“I am excited and honored to work with such a dynamic and diverse group,” McCormick, said in a statement as she announced her transition team. “The team’s commitment to Hoosier students will drive critical decision-making which will ultimately impact Indiana’s education system and ensure Indiana has one of the best Departments of Education in the nation.”

McCormick’s team includes one Republican lawmaker, several public school administrators, two university professors and a testing expert. Also on the list are community and business leaders as well as educators who work in preschools and with special needs children, among others.

The Institute for Quality Education, a school choice advocacy group that strongly backed McCormick’s campaign, will not have any direct representation on the team.

McCormick’s victory over incumbent Democrat Glenda Ritz was a surprise to many on Election Night. The Yorktown superintendent’s campaign focused on her strengths as an educator and leader following a decades-long career as teacher, principal and administrator.

But she has offered few insights about how she will govern, especially since her policy positions are fairly moderate.

While she’s likely to get along better with Republican lawmakers than Ritz, who spent much of the last four years clashing with the GOP, she’s expressed concerns about some major Republican-led initiatives over the past few years, most notably taxpayer-funded vouchers for private schools that divert money from public schools.

The transition team is her first major act as superintendent-elect, offering Hoosiers their first look at her most important priorities.

Notably missing from the list is anyone from Indianapolis Public Schools — a detail that one school advocate called “unfortunate.”

“What Indianapolis has done is a national model, and so not to have that represented on the transition team seems like an omission,” said David Harris, CEO of The Mind Trust, a pro-charter school Indianapolis-based nonprofit. “IPS right now is also not just at the forefront of the state, but really at the forefront nationally in its work to create innovation network schools, and districts around Indiana would benefit from that perspective.”

Teresa Meredith, president of the Indiana State Teachers Association, said she had been looking forward to seeing who McCormick would pick to assist her since the two talked last week.

“My first reaction was, ‘Wow, this is a really mixed bag of people,’” Meredith said. “I’m glad that she is being really thoughtful in her selections.”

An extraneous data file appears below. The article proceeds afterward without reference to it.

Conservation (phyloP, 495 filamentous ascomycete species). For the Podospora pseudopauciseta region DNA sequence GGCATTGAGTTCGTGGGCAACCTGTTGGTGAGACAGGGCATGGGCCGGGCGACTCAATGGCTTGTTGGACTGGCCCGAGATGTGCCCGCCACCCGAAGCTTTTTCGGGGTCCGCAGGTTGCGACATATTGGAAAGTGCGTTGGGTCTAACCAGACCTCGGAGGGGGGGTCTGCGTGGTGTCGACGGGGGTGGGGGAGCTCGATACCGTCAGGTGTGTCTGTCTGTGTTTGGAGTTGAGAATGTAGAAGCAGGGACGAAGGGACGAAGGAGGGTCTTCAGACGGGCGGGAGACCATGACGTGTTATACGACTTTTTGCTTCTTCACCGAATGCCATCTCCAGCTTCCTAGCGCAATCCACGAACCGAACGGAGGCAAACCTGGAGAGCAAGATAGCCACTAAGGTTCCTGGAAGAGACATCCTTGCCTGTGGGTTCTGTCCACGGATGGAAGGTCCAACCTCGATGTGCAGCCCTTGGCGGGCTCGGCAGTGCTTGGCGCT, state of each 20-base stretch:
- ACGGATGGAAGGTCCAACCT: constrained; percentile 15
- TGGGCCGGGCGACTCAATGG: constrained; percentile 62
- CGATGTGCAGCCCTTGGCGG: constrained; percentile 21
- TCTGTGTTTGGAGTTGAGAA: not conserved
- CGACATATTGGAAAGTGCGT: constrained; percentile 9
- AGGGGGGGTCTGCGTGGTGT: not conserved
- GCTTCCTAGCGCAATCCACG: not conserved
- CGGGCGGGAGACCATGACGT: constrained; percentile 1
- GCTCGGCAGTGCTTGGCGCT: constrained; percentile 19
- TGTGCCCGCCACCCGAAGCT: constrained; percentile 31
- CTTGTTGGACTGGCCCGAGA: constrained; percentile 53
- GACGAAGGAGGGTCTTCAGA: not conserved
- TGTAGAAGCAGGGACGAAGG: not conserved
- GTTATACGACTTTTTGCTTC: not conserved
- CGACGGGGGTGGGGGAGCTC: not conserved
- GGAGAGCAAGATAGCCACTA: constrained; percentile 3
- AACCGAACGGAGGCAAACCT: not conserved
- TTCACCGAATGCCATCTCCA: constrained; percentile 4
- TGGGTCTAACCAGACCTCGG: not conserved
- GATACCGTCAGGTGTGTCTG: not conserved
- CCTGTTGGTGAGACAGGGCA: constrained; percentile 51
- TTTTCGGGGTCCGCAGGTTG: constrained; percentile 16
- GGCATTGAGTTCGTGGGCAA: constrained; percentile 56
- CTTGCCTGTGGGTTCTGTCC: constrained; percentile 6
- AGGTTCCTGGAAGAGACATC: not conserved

Here’s the full team:

  • Brad Balch: Professor and Dean Emeritus, Indiana State University, Department of Educational Leadership
  • Todd Bess: Executive Director, Indiana Association of School Principals
  • Wes Bruce: Education and assessment consultant who has spent many years with the Indiana Department of Education
  • Jeff Butts: President-Elect, Indiana Association of Public School Superintendents, current superintendent of Wayne Township.
  • Rep. Tony Cook: State Representative, Indiana House of Representatives – District 32, vice chairman of the House Education Committee
  • Denny Costerison: Executive Director, Indiana Association of School Business Officials
  • Scot Croner: Superintendent, Blackford County Schools
  • Steve Edwards (Transition Team Chair): Retired Superintendent and Education Consultant, Administrator Assistance
  • Nancy Holsapple: Executive Director, Old National Trail Special Services Inter-Local
  • David Holt: Chief Financial Officer, MSD Warren Township
  • Lee Ann Kwiatkowski: Member, State Board of Education, assistant superintendent of Warren Township
  • Micah Maxwell: Executive Director, Boys & Girls Club of Muncie
  • Hardy Murphy: Executive Director, Indiana Urban Schools Association and Clinical Professor of Education, IUPUI, IU School of Education
  • Kathryn Raasch: Principal, Wayne Township Preschool
  • Terry Spradlin: Director of Community and Governmental Relations, Education Networks of America
  • Lisa Tanselle: General Counsel, Indiana School Boards Association
  • Kelly Wittman: Executive Principal, Max S. Hayes Career & Technical High School, a public school in Cleveland, Ohio.